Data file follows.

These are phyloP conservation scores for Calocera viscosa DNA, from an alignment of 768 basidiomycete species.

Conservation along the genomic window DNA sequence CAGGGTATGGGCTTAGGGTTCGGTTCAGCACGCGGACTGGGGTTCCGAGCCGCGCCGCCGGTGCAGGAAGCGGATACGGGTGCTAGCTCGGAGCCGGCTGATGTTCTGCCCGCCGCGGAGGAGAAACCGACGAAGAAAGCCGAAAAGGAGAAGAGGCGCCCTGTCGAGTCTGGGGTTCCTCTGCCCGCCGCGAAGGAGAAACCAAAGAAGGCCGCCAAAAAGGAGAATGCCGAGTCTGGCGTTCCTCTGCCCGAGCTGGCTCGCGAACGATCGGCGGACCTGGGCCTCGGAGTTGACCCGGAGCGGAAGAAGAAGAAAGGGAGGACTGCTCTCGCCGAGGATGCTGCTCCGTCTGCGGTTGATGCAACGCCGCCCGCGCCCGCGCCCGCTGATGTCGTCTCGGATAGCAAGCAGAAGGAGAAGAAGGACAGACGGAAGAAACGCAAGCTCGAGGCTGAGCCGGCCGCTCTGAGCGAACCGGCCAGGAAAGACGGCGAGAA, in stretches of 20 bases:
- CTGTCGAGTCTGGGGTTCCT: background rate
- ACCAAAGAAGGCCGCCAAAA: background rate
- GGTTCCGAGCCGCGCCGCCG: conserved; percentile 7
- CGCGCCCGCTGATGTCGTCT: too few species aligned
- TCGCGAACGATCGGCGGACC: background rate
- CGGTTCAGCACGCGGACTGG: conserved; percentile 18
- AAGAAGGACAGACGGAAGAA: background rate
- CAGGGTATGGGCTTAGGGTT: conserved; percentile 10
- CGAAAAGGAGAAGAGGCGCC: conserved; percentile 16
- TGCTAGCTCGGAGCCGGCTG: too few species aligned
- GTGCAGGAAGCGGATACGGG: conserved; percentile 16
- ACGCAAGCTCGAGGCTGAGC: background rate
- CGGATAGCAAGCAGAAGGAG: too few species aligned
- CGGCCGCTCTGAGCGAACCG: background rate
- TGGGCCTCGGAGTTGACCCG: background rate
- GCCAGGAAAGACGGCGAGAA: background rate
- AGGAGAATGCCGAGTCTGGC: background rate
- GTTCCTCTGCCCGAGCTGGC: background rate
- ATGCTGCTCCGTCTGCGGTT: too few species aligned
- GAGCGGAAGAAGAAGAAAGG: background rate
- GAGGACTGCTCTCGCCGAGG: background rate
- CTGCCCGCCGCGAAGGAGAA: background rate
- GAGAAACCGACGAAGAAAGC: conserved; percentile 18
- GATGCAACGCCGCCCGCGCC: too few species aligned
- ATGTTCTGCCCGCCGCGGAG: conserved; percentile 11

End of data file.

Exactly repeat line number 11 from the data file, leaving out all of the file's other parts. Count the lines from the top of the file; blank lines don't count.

- CGAAAAGGAGAAGAGGCGCC: conserved; percentile 16